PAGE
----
Impractical to turn Malaysia into Islamic state: opposition leader

April 25th, 2008 - 12:30 pm ICT by admin  


Kuala Lumpur, April 25 (IANS) Malaysia’s newly formed three-party opposition alliance Pakatan Rakyat (PR) that includes the Pan-Malaysian Islamic Parry (PAS), which is committed to an Islamic state, has said it would strive to retain a multi-racial character. The other two parties in the alliance, which goes to the 12th parliament with an unprecedented 82 members and control of four states, are the Parti Keadalan Rakyat (PKR) and the Democratic Action Party (SAP).

“We must recognise that Islam is the country’s official religion but it is impractical to turn multiracial and multi-religious Malaysia into an Islamic state, everything must be based on the federal constitution,” the alliance’s parliamentary leader Wan Azizah Wan Ismail said in an interview to Chinese language daily Sin Chew.

Visualising a government headed by her husband and former deputy prime minister Anwar Ibrahim, Wan Azizah said it would champion the cause of ‘Ketuanan Rakyat’ (people’s supremacy) instead of shouting for ‘Ketuanan Melayu’ (Malay supremacy).

She said: “Although it is PAS’ ideology to create an Islamic state, it can only be practiced in the overwhelming Malay-majority state of Kelantan, and not the whole of Malaysia due to the country’s multiracial makeup.”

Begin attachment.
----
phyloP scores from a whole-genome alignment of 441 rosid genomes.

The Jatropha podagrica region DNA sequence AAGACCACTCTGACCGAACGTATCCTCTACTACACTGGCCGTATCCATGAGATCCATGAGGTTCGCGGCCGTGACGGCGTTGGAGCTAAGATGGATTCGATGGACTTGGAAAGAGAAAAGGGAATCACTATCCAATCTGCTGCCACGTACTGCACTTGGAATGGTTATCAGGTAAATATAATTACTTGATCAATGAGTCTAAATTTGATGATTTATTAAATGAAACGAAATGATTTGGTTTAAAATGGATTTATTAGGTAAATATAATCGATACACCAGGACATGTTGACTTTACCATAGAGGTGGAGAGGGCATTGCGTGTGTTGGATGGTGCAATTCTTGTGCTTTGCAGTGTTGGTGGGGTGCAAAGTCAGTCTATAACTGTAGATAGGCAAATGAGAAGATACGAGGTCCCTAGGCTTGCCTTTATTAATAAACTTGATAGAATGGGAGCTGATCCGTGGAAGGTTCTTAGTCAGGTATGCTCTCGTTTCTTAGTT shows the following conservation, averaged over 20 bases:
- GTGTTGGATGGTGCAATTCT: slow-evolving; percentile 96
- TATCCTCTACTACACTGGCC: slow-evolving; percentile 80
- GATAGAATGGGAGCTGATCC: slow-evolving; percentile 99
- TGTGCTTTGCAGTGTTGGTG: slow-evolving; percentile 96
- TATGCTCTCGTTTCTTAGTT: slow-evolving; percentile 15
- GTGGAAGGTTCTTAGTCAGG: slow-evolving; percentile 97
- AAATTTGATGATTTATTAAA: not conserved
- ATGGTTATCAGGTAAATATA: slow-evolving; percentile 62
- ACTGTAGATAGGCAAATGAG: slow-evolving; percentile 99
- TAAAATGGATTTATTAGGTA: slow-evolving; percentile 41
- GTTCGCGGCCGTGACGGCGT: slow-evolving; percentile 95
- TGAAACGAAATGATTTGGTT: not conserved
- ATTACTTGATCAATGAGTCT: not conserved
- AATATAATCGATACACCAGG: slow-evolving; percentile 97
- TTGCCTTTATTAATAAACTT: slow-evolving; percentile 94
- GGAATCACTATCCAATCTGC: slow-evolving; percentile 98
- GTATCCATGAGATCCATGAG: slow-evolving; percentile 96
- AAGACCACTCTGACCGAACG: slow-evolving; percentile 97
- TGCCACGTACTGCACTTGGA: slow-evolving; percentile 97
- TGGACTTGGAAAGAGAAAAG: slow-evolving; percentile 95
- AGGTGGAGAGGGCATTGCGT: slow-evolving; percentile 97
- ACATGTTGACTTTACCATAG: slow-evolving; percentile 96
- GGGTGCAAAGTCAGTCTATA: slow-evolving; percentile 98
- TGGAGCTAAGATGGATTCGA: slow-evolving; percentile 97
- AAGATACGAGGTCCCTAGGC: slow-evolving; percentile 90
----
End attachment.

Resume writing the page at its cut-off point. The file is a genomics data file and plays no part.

In a multiracial society, she said, PKR’s coalition partner PAS will definitely not be able to set up an Islamic state, The Sun daily said quoting the interview Friday.

“The fact is, we all accept that Islam is the official religion of Malaysia, and the three parties should cooperate within the framework of the constitution,” she said.

“The reality is that the Malaysian society is made up of Malays, Chinese, Indians and other minority races, making it impossible to establish an Islamic state.”

Anwar Ibrahim has claimed that many lawmakers of the ruling Barisan Nasional (BN) want to cross over following the electoral upset last month.

He said his alliance would remove the government of Prime Minister Abdullah Ahmad Badawi by September.

Majority Muslim Malays, the indigenous people called ‘boomiputera’ or sons of the soil, form over 60 percent of the Malaysian population of 28 million that has significant ethnic minorities of 33 percent Chinese and eight percent Indians.

While many Chinese practice Buddhism, there are significant groups of Christians. Tamil Hindus account for over two million and there is a Sikh community of 100,000.

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